Here at Bump, we want your documentation to look beautiful. That’s why we designed our layout to work with both OpenAPI and AsyncAPI specifications — just provide your API in these formats, and we’ll make it look amazing.
But where we really simplify things is the ability to update your docs automatically, so you don’t even have to think about updating. Just push your code, and we’ll make sure your docs are updated.
In this post, we’ll walk through the Bump GitHub Action. If you keep your code (with your API specification) on GitHub, this action will do the documentation…
At Bump, we are committed to ensuring that your API documentation is beautiful and always up to date. To demonstrate the power of our tooling, we’re going to walk through the creation of an API (and, more importantly, its documentation). As we create the API and modify it, the power of integrating with Bump will become more and more apparent. And this is why we are here: to make everyone’s life easier: easier for the development team, the documentation team and — of course — easier for your customers to understand and stay abreast of any changes to your API.
We’ve come a long way in the world of payments. The process has become faster and faster, to the point where we’re now talking about service delivery in real-time, occurring almost instantaneously after the users’ action.
It’s a remarkable leap, but the phrase ‘real-time’ has also begun to become something of a buzzword, lost in its overuse and over-simplification. What does it really mean? How does a ‘real-time’ process work?
Take the Fidel transaction API as an example. Incredibly useful, easy to integrate — a powerful, real-time transaction-tracking tool.
In a nutshell, it means that every card enrolled on a…
Have you ever wondered what happens when you minimize the browser on your phone? Does the website stop loading? What happens if the website has a periodic ping, for analytics, or ads, or another process? On a mobile phone, this could lead to excess data usage — which on a metered connection can be costly.
On a mobile device using the cellular network the radio does not turn off right away due to the Radio Resource Control state machine (read the Wikipedia article or watch this video I made a few years ago when I was at AT&T). …
While looking at a WebPageTest waterfalls, I often come across surprising attributes. A few weeks back, I came across a page that had images with a familiar file naming convention:
This website is using the Mac screenshot tool to create images that they are using online!
I’ve written a lot about image optimization, on GIFs, Base64 encoding and more (read more at dougsillars.com). My gut feeling was that websites that use screenshots are not optimizing the content for the web. So I decided to find out.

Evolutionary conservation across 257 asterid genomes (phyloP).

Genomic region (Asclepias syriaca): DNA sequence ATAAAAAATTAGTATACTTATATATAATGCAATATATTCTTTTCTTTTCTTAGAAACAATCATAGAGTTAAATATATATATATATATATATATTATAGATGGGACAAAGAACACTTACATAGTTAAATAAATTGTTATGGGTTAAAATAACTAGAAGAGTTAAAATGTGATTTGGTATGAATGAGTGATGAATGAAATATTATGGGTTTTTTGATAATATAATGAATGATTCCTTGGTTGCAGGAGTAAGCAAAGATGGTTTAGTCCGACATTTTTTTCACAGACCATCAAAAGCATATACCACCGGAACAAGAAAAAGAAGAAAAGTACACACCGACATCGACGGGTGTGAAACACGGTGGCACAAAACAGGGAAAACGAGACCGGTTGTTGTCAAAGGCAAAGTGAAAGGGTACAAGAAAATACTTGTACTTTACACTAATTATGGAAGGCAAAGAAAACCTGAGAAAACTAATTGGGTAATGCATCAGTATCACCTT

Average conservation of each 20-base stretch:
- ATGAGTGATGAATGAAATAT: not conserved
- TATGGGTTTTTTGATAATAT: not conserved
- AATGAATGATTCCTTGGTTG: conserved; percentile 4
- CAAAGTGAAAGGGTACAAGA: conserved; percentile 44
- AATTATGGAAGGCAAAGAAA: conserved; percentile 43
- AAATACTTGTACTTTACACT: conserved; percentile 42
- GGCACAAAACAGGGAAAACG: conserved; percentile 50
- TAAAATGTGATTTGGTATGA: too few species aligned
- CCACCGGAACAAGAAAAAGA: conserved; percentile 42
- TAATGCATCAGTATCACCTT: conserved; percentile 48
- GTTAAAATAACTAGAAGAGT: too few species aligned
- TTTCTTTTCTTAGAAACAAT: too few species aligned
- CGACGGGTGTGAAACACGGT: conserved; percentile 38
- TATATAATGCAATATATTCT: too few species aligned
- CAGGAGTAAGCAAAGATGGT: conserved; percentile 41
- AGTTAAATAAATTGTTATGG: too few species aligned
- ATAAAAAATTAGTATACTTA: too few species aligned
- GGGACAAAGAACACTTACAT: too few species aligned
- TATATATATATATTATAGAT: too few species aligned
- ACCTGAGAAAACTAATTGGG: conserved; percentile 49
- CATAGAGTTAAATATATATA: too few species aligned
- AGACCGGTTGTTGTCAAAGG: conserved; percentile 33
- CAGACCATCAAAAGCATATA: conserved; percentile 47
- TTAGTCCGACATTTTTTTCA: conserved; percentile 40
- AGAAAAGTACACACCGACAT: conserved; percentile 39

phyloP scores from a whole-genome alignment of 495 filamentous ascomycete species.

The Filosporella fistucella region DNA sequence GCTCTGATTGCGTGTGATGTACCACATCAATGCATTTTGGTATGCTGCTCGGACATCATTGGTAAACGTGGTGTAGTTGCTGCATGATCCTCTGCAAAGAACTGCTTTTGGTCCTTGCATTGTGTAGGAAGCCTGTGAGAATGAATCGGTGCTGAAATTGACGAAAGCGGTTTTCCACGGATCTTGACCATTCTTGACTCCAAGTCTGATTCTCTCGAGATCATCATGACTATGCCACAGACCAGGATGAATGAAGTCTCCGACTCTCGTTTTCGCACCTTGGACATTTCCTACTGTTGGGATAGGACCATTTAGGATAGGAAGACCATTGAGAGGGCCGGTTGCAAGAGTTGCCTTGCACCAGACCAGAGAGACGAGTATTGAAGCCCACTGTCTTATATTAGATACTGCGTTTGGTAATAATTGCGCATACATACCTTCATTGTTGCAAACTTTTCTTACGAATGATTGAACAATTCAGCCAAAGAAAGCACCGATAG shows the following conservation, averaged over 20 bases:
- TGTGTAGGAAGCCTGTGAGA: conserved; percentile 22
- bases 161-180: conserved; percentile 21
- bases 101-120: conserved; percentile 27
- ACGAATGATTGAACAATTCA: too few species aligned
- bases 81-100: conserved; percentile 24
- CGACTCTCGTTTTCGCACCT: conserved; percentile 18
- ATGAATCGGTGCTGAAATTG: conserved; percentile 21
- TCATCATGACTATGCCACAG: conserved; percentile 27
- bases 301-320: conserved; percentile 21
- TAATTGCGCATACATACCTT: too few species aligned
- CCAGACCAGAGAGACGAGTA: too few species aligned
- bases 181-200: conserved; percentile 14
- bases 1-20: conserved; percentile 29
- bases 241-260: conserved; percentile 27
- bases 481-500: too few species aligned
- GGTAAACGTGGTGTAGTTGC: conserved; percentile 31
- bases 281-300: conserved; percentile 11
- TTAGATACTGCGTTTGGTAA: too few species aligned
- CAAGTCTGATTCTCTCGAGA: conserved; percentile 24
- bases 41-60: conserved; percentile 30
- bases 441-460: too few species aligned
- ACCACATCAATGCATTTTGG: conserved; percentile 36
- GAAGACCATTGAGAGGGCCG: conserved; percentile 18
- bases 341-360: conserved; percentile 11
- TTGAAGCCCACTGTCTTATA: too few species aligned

The HTTP Archive dataset for January 2019 has data on the load characteristics…
Every few months, I like to take a deep dive into the HTTP Archive to understand how the web is using various technologies. In 2018, I wrote about Images, video and Base64 encoding. In today’s post, I want to take a look at how the web is using Animated GIFs. (and thats a hard G in GIF, BTW).
In this post, I’ll walk through some of the inefficiencies of aGIFs (TL;DR: they are big and use lots of CPU), and then a look at how GIFs are being used on the mobile web (from the HTTP Archive).
Augmented Reality and Virtual Reality (AR/VR) are cool technologies that are coming more and more mainstream. While today they may be primarily in games, and some require fancy headsets like Oculus, there are technologies that are bringing AR/VR into the mainstream. For example, A-Frame is a web framework that allows you to bring VR experiences into the browser. As a framework, it is syntactically similar to writing HTML, bringing a low barrier of entry for many developers. If you are not familiar with A-Frame, and want to learn more — the tutorials are great.
When a server redirects a request — the browser has to make a second request for the file, adding (at least) one additional round trip, and delaying the delivery of the content to the end user.
As I was sitting around one day, I wondered ‘what is the maximum number of redirects on a single page?’ HTTP Archive to the rescue. In the summary_pages table, there is a numRedirects field. And, running a quick search in BigQuery, I discovered a page with over 1100 redirects:
This past weekend, I had to opportunity to head to the East Midlands and visit Birmingham for Hackference 2018. Friday was a 2 track conference (roughly broken into frontend and backend), and then Saturday and Sunday was a hackathon.
I hung out on the frontend track.. I gave my talk on delivering performant (and yet still beautiful) images (here is the deck). Every talk was incredible, from the history of emojis, to a WebVR/voice interaction demo, controlling a drone with Web Bluetooth, a great SVG demo, and a push for everyone to work on the HTML5 standards. …
Lazy Loading is a technique where content is only loaded when it is required. In the case of images, this often means only when the image is on the screen). In this post, I investigate Chrome Canary’s new image Lazy Loading flag, and measure the performance impacts of automatically Lazy Loading images.
According to the HTTP Archive, the Median mobile website is 1271 KB, and has 501 KB images (that means that at the 50th percentile, images make up 40% of the page weight). Further, the LightHouse audits in HTTP Archive finds that that the median site has 92 Kb…
Developer Relations. Web and Native Mobile Performance engineer. Passionate about making the web faster. Available for short/long term consultation.